MS patient cleared of cannabis possession

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The Independent Online

A Multiple Sclerosis sufferer was cleared of possessing cannabis yesterday, having told a jury she needed the drug to relieve pain.

A Multiple Sclerosis sufferer was cleared of possessing cannabis yesterday, having told a jury she needed the drug to relieve pain.

Lezley Gibson, 36, who was arrested after police found nearly £40 of cannabis in a raid on her house in Alston, Cumbria, said: "It's a brilliant decision, not only for me, but for hundreds of other MS sufferers out there who rely on cannabis to ease their suffering.

"I do not want to be branded a criminal. Cannabis must be made available on prescription for people like me."

The trial at Carlisle Crown Court lasted four days, at the end of which the jury spent an hour and a half deliberating.

Ms Gibson, who said she would continue to smoke cannabis, began taking the drug to ease her pain 12 years ago - three years after she was diagnosed with MS, which attacks the nervous system. Previously, she had been taking steroids, which had made her balloon to 14 stones, she said. She had also tried valium, which made her feel "groggy and stupid" as well as hypnotherapy and acupuncture.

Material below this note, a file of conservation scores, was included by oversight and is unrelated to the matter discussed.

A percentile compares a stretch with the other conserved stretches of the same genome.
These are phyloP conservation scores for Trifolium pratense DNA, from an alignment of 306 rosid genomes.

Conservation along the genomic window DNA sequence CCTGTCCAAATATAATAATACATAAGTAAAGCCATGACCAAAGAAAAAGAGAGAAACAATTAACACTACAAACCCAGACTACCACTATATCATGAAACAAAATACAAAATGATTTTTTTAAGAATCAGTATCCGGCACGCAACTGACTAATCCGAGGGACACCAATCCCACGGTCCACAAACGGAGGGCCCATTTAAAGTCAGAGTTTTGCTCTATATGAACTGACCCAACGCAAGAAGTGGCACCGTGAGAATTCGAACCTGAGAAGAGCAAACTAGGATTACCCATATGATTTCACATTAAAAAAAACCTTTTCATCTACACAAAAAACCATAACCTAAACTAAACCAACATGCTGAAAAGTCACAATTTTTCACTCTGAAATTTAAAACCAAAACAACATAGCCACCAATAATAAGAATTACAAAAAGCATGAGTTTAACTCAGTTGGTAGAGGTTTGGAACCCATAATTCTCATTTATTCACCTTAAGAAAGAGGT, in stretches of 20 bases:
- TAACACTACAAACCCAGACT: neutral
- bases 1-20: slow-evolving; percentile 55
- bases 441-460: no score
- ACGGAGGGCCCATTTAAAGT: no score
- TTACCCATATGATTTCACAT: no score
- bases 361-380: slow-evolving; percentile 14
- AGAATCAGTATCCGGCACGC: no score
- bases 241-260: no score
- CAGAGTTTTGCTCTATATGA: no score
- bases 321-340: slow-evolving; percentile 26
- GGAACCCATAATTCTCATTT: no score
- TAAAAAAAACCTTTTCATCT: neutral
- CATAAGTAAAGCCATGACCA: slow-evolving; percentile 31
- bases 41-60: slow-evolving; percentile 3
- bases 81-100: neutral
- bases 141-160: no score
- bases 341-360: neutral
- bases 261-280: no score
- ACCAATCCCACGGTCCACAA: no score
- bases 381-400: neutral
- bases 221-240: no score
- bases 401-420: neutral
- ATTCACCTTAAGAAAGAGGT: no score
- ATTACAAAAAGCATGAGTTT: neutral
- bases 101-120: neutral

Ms Gibson said she smoked up to five joints a day because they enabled her to have a more normal life. "I would use paint stripper if I thought it would make me well," she said.

Matthew Atha, of the Independent Drug Monitoring Unit, said recent trials using mice had shown cannabis could restore functions as well as relieving pain, when used to treat MS sufferers.

Countless relapses of the illness have left Ms Gibson partly paralysed and with slurred speech, poor vision and loss of balance and feeling.

In March, Thomas Yates, another MS sufferer, was acquitted on charges of cannabis possession, and Colin Davies was acquitted in July, on a charge of supplying the drug.